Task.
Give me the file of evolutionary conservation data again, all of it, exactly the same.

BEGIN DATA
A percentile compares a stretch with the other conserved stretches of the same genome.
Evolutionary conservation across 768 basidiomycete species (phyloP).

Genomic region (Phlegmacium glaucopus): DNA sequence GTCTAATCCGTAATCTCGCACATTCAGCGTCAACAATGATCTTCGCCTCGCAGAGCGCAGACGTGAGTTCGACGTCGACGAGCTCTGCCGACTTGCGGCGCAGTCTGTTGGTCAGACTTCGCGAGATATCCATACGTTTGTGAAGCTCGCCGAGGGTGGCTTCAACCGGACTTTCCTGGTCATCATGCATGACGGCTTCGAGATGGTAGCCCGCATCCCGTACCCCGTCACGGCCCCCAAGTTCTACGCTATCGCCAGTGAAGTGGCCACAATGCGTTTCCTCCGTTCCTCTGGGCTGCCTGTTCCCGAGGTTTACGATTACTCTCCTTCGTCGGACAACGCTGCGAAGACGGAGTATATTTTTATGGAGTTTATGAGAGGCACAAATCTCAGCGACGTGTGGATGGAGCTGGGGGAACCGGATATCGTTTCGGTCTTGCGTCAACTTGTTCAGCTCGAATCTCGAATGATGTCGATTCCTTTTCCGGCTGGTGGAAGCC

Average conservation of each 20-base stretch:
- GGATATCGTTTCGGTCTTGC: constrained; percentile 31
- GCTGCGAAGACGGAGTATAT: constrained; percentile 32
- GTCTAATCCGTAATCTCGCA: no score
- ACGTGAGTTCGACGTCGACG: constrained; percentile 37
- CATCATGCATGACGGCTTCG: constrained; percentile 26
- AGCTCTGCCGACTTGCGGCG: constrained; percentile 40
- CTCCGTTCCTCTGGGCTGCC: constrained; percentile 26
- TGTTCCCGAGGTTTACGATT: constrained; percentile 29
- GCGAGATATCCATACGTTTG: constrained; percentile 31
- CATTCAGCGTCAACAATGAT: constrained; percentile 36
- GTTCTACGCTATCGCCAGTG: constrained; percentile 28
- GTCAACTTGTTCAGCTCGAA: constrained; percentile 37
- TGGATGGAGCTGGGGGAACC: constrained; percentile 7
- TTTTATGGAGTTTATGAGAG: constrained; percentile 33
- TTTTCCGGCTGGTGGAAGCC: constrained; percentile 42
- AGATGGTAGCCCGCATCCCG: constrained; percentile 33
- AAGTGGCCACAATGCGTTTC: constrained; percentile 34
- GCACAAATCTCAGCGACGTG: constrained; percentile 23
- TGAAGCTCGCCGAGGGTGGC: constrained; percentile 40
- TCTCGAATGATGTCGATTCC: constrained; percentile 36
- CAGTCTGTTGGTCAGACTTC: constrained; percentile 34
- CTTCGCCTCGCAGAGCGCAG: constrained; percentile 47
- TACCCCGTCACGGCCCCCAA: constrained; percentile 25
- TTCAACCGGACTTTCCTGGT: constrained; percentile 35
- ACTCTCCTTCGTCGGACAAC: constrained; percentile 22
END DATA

A percentile compares a stretch with the other conserved stretches of the same genome.
Evolutionary conservation across 768 basidiomycete species (phyloP).

Genomic region (Phlegmacium glaucopus): DNA sequence GTCTAATCCGTAATCTCGCACATTCAGCGTCAACAATGATCTTCGCCTCGCAGAGCGCAGACGTGAGTTCGACGTCGACGAGCTCTGCCGACTTGCGGCGCAGTCTGTTGGTCAGACTTCGCGAGATATCCATACGTTTGTGAAGCTCGCCGAGGGTGGCTTCAACCGGACTTTCCTGGTCATCATGCATGACGGCTTCGAGATGGTAGCCCGCATCCCGTACCCCGTCACGGCCCCCAAGTTCTACGCTATCGCCAGTGAAGTGGCCACAATGCGTTTCCTCCGTTCCTCTGGGCTGCCTGTTCCCGAGGTTTACGATTACTCTCCTTCGTCGGACAACGCTGCGAAGACGGAGTATATTTTTATGGAGTTTATGAGAGGCACAAATCTCAGCGACGTGTGGATGGAGCTGGGGGAACCGGATATCGTTTCGGTCTTGCGTCAACTTGTTCAGCTCGAATCTCGAATGATGTCGATTCCTTTTCCGGCTGGTGGAAGCC

Average conservation of each 20-base stretch:
- GGATATCGTTTCGGTCTTGC: constrained; percentile 31
- GCTGCGAAGACGGAGTATAT: constrained; percentile 32
- GTCTAATCCGTAATCTCGCA: no score
- ACGTGAGTTCGACGTCGACG: constrained; percentile 37
- CATCATGCATGACGGCTTCG: constrained; percentile 26
- AGCTCTGCCGACTTGCGGCG: constrained; percentile 40
- CTCCGTTCCTCTGGGCTGCC: constrained; percentile 26
- TGTTCCCGAGGTTTACGATT: constrained; percentile 29
- GCGAGATATCCATACGTTTG: constrained; percentile 31
- CATTCAGCGTCAACAATGAT: constrained; percentile 36
- GTTCTACGCTATCGCCAGTG: constrained; percentile 28
- GTCAACTTGTTCAGCTCGAA: constrained; percentile 37
- TGGATGGAGCTGGGGGAACC: constrained; percentile 7
- TTTTATGGAGTTTATGAGAG: constrained; percentile 33
- TTTTCCGGCTGGTGGAAGCC: constrained; percentile 42
- AGATGGTAGCCCGCATCCCG: constrained; percentile 33
- AAGTGGCCACAATGCGTTTC: constrained; percentile 34
- GCACAAATCTCAGCGACGTG: constrained; percentile 23
- TGAAGCTCGCCGAGGGTGGC: constrained; percentile 40
- TCTCGAATGATGTCGATTCC: constrained; percentile 36
- CAGTCTGTTGGTCAGACTTC: constrained; percentile 34
- CTTCGCCTCGCAGAGCGCAG: constrained; percentile 47
- TACCCCGTCACGGCCCCCAA: constrained; percentile 25
- TTCAACCGGACTTTCCTGGT: constrained; percentile 35
- ACTCTCCTTCGTCGGACAAC: constrained; percentile 22